LIU YE (B. 1964)
LIU YE (B. 1964)

Mondrian in London

LIU YE (B. 1964)
Mondrian in London
signed in Chinese, signed and dated ‘Liu ye 2001’ (lower right)
oil on canvas
150 x 150 cm. (59 x 59 in.)
Painted in 2001
Chinese Contemporary, London, UK
Private Collection, China
Anon. Sale, Poly Beijing, 2 June 2010, lot 1905
Acquired at the above sale by the present owner
Chinese Contemporary, Liu Ye: Fellini, A Guardsman, Mondrian, The Pope and My Girlfriend. exh. cat., London, UK, 2001 (illustrated, p. 23).
Schoeni Art Gallery, Liu Ye: Red, Yellow, Blue, exh. cat., Hong Kong, 2003 (illustrated, p. 7).
China National Convention Center, Arario, Today Art Museum, The Revival of Tradition: Chinese Contemporary Art Exhibition. exh. cat. Beijing, China, 2012 (illustrated, p. 68 & p. 95).
Christoph Noe (ed.), Hatje Cantz, Liu Ye: Catalogue Raisonne: 1991-2015, Ostfildern, Germany, 2015 (illustrated, plate 01-11, p. 300).
London, UK, Chinese Contemporary Gallery, Fellini, A Guardsman, Mondrian, The Pope and My Girlfriend, 2001.
Beijing, China, China National Convention Center, Arario, Today Art Museum, Reshaping History: Chinart from 2000 to 2009, April – June 2010.

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Lot Essay

In Mondrian in London, Liu Ye revisits one of the well-documented icons of his visual lexicon, which is the work of Piet Mondrian; Composition II with Red Blue and Yellow hangs on an otherwise bare wall. For the artist, "[t]he appearance of Mondrian's paintings within my own paintings is spiritual. His paintings are so simply conceived with the most basic colours and vertical and horizontal lines. I also wish to address the question of simplicity". Indeed, we see Mondrian’s own emphasis on balance and geometry particularly manifested in Liu Ye’s post-2000 paintings. Mondrian in London is a remarkable example of this influence, with the vertical shadow the left of the painting and the horizontal line of the foreground, together with the soft pink cast on the wall, corresponding with Composition II with Red Blue and Yellow. This vigorous adherence to line and form, not only constitutes the foundation of Liu Ye’s more recent paintings, but in this case, also gives his work an uncanny effect.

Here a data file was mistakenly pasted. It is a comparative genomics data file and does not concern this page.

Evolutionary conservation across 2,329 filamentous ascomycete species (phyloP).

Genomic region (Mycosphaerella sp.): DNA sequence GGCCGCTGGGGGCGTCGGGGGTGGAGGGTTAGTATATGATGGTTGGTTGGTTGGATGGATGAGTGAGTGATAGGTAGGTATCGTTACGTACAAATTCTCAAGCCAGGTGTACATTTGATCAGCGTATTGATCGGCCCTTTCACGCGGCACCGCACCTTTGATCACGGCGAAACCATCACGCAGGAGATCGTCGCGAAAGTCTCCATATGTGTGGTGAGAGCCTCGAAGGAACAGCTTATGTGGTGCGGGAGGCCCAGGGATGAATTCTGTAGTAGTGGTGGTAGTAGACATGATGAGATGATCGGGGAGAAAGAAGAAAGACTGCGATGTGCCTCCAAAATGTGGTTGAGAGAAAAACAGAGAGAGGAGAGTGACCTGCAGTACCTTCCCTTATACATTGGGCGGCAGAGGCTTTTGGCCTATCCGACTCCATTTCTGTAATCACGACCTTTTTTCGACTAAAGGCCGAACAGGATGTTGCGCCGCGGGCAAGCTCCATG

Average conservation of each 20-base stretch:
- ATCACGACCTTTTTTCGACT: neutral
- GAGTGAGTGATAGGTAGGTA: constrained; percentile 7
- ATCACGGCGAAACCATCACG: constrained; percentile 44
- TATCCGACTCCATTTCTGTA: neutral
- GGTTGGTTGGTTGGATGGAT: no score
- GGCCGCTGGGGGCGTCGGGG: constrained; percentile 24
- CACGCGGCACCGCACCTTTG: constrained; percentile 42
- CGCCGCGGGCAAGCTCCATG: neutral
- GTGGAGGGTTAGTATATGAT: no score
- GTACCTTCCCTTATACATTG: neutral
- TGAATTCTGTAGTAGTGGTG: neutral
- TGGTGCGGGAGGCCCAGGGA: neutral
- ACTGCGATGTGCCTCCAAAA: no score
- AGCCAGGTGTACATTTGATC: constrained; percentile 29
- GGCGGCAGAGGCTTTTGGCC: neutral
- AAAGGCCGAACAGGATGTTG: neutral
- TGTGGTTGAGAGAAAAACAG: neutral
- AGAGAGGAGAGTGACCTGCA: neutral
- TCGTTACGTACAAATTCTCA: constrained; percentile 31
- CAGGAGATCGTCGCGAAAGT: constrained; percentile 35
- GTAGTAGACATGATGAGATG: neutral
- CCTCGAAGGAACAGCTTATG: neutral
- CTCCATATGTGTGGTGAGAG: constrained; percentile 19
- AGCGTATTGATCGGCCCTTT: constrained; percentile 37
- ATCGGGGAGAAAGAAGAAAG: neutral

The world of Mondrian in London, cast in an atmospheric pink glow across its sparse interior, likewise evokes the poetic domestic spaces of Johannes Vermeer. The pared-down environment of Mondrian in London only seeks to heighten the importance that light plays in this work and is clearly a focal point of Liu Ye’s. The strong light source from the left of the painting brings to mind Vermeer’s The Art of Painting), which is an imaginary staging of the artist painting in his studio. This idea of self-reflexivity is echoed in Mondrian in London, in the moment whereby the viewer becomes aware of looking at a painting of a painting, giving the work its surreal effect. Liu Ye’s consciously constructed spaces are evidently more about the symbolic representation of the inner being than that of a space that exists in the real world, much like the quiet interiors of Danish painter, Vilhelm Hammershøi; Liu Ye himself freely admits that “I live in an artificial world, in my own art world, which is very rich and multi-layered.”
Liu Ye’s constant integration of defining motifs from various sources into his paintings results in an intertextuality that simultaneously opposes the past, yet recognises its value. He demonstrates this in Mondrian in London by combining his own understanding and reimagination of Western visual theories, with personal references to his childhood and culture to effect an innovative and highly distinct style that has become the hallmark of his oeuvre. The dominant use of reds and pinks in this work are for the artist, not one filled with political meaning, but a way to inject his own childhood memory of growing up in post-Cultural Revolution China: “I grew up in a world of red: the red sun, red flags, red scarves... As a child, I did not know the symbolic meaning of all these things. I just took them for granted and accepted them passively…” Similarly, the soldier in this painting is evidently based on the Queen’s Guards that stand outside Buckingham Palace in London, but also conjure up the toy soldiers who inhabit the fairy tales of Hans Christian Andersen that Liu Ye’s father, who was an author of children’s literature, exposed him to. “These fantastic stories with their beautiful illustrations opened up a new and wondrous world” to the artist, but also undoubtedly opened him up to their darker undercurrents; the face of the soldier, obfuscated from the viewer, lends a sense of mystery that is tempered by a playfully extruded tongue, while the stark vertical line formed by his bayonet that shoots up beside him, connotes a sense of danger and violence.
Like many of his paintings, Mondrian in London displays an irresolvable tension between an imagined and fantastical narrative, and the representation of concrete objects consciously chosen by the artist, arranged in a compositional rigour that comprises of Liu Ye’s transparent layers of soft colours in his later works, with an arrangement of objects and figures outside of reality and a structure of lines. The resultant effect is one of stillness – a moment to pause and absorb the profound enigma of the human condition, outside the realm of abstraction.

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